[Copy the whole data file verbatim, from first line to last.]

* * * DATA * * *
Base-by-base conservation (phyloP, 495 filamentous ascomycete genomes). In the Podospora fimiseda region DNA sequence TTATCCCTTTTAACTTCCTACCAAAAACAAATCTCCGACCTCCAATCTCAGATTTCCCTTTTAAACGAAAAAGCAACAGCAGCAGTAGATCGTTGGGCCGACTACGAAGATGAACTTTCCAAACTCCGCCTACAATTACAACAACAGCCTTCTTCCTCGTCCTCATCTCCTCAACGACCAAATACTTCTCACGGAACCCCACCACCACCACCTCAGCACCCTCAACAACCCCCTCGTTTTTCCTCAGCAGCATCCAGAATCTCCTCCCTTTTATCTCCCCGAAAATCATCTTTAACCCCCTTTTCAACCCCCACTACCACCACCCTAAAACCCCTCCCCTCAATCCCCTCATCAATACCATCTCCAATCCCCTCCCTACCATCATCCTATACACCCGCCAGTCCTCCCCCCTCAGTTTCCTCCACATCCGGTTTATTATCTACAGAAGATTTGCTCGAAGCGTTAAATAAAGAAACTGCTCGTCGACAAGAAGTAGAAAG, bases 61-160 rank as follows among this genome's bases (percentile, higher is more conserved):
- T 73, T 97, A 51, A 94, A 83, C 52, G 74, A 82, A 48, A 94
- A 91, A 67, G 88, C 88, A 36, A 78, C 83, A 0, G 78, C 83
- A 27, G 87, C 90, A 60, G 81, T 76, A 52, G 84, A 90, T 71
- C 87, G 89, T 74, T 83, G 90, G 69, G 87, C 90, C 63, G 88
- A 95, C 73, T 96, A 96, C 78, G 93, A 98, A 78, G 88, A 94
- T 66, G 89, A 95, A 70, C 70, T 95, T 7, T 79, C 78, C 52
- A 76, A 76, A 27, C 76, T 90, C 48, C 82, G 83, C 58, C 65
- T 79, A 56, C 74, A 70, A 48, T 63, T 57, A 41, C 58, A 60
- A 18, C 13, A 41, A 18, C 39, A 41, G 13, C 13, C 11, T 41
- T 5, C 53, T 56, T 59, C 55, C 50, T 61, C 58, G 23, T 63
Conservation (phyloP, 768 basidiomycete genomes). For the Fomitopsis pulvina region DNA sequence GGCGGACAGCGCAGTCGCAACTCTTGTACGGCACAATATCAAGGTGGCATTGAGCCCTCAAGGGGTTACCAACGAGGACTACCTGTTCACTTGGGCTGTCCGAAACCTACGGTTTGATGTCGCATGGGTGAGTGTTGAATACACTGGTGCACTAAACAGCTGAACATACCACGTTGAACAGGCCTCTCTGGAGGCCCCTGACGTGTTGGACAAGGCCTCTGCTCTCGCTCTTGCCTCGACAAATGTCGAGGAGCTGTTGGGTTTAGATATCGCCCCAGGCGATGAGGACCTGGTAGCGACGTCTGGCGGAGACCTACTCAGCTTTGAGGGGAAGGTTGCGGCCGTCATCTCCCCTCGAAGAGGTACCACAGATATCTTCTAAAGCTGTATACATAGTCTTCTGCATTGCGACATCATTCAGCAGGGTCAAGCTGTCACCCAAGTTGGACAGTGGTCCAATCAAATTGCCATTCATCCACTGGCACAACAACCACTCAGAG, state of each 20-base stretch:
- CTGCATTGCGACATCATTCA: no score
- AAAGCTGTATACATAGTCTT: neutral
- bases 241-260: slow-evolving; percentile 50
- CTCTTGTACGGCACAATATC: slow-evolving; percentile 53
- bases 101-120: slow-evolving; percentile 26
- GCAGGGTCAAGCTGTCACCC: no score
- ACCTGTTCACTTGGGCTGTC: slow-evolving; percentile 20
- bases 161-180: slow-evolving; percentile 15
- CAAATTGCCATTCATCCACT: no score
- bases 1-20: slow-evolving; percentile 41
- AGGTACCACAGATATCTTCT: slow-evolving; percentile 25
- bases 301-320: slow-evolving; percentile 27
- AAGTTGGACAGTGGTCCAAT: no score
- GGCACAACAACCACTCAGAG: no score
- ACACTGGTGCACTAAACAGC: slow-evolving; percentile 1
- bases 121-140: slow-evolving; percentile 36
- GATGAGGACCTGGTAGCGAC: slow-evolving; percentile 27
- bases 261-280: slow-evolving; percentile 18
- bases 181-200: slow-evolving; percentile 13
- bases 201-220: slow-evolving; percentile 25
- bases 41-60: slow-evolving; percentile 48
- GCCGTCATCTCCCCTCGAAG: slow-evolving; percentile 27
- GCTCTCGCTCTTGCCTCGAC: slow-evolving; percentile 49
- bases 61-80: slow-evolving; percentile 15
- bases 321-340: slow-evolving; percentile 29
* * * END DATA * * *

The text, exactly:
Base-by-base conservation (phyloP, 495 filamentous ascomycete genomes). In the Podospora fimiseda region DNA sequence TTATCCCTTTTAACTTCCTACCAAAAACAAATCTCCGACCTCCAATCTCAGATTTCCCTTTTAAACGAAAAAGCAACAGCAGCAGTAGATCGTTGGGCCGACTACGAAGATGAACTTTCCAAACTCCGCCTACAATTACAACAACAGCCTTCTTCCTCGTCCTCATCTCCTCAACGACCAAATACTTCTCACGGAACCCCACCACCACCACCTCAGCACCCTCAACAACCCCCTCGTTTTTCCTCAGCAGCATCCAGAATCTCCTCCCTTTTATCTCCCCGAAAATCATCTTTAACCCCCTTTTCAACCCCCACTACCACCACCCTAAAACCCCTCCCCTCAATCCCCTCATCAATACCATCTCCAATCCCCTCCCTACCATCATCCTATACACCCGCCAGTCCTCCCCCCTCAGTTTCCTCCACATCCGGTTTATTATCTACAGAAGATTTGCTCGAAGCGTTAAATAAAGAAACTGCTCGTCGACAAGAAGTAGAAAG, bases 61-160 rank as follows among this genome's bases (percentile, higher is more conserved):
- T 73, T 97, A 51, A 94, A 83, C 52, G 74, A 82, A 48, A 94
- A 91, A 67, G 88, C 88, A 36, A 78, C 83, A 0, G 78, C 83
- A 27, G 87, C 90, A 60, G 81, T 76, A 52, G 84, A 90, T 71
- C 87, G 89, T 74, T 83, G 90, G 69, G 87, C 90, C 63, G 88
- A 95, C 73, T 96, A 96, C 78, G 93, A 98, A 78, G 88, A 94
- T 66, G 89, A 95, A 70, C 70, T 95, T 7, T 79, C 78, C 52
- A 76, A 76, A 27, C 76, T 90, C 48, C 82, G 83, C 58, C 65
- T 79, A 56, C 74, A 70, A 48, T 63, T 57, A 41, C 58, A 60
- A 18, C 13, A 41, A 18, C 39, A 41, G 13, C 13, C 11, T 41
- T 5, C 53, T 56, T 59, C 55, C 50, T 61, C 58, G 23, T 63
Conservation (phyloP, 768 basidiomycete genomes). For the Fomitopsis pulvina region DNA sequence GGCGGACAGCGCAGTCGCAACTCTTGTACGGCACAATATCAAGGTGGCATTGAGCCCTCAAGGGGTTACCAACGAGGACTACCTGTTCACTTGGGCTGTCCGAAACCTACGGTTTGATGTCGCATGGGTGAGTGTTGAATACACTGGTGCACTAAACAGCTGAACATACCACGTTGAACAGGCCTCTCTGGAGGCCCCTGACGTGTTGGACAAGGCCTCTGCTCTCGCTCTTGCCTCGACAAATGTCGAGGAGCTGTTGGGTTTAGATATCGCCCCAGGCGATGAGGACCTGGTAGCGACGTCTGGCGGAGACCTACTCAGCTTTGAGGGGAAGGTTGCGGCCGTCATCTCCCCTCGAAGAGGTACCACAGATATCTTCTAAAGCTGTATACATAGTCTTCTGCATTGCGACATCATTCAGCAGGGTCAAGCTGTCACCCAAGTTGGACAGTGGTCCAATCAAATTGCCATTCATCCACTGGCACAACAACCACTCAGAG, state of each 20-base stretch:
- CTGCATTGCGACATCATTCA: no score
- AAAGCTGTATACATAGTCTT: neutral
- bases 241-260: slow-evolving; percentile 50
- CTCTTGTACGGCACAATATC: slow-evolving; percentile 53
- bases 101-120: slow-evolving; percentile 26
- GCAGGGTCAAGCTGTCACCC: no score
- ACCTGTTCACTTGGGCTGTC: slow-evolving; percentile 20
- bases 161-180: slow-evolving; percentile 15
- CAAATTGCCATTCATCCACT: no score
- bases 1-20: slow-evolving; percentile 41
- AGGTACCACAGATATCTTCT: slow-evolving; percentile 25
- bases 301-320: slow-evolving; percentile 27
- AAGTTGGACAGTGGTCCAAT: no score
- GGCACAACAACCACTCAGAG: no score
- ACACTGGTGCACTAAACAGC: slow-evolving; percentile 1
- bases 121-140: slow-evolving; percentile 36
- GATGAGGACCTGGTAGCGAC: slow-evolving; percentile 27
- bases 261-280: slow-evolving; percentile 18
- bases 181-200: slow-evolving; percentile 13
- bases 201-220: slow-evolving; percentile 25
- bases 41-60: slow-evolving; percentile 48
- GCCGTCATCTCCCCTCGAAG: slow-evolving; percentile 27
- GCTCTCGCTCTTGCCTCGAC: slow-evolving; percentile 49
- bases 61-80: slow-evolving; percentile 15
- bases 321-340: slow-evolving; percentile 29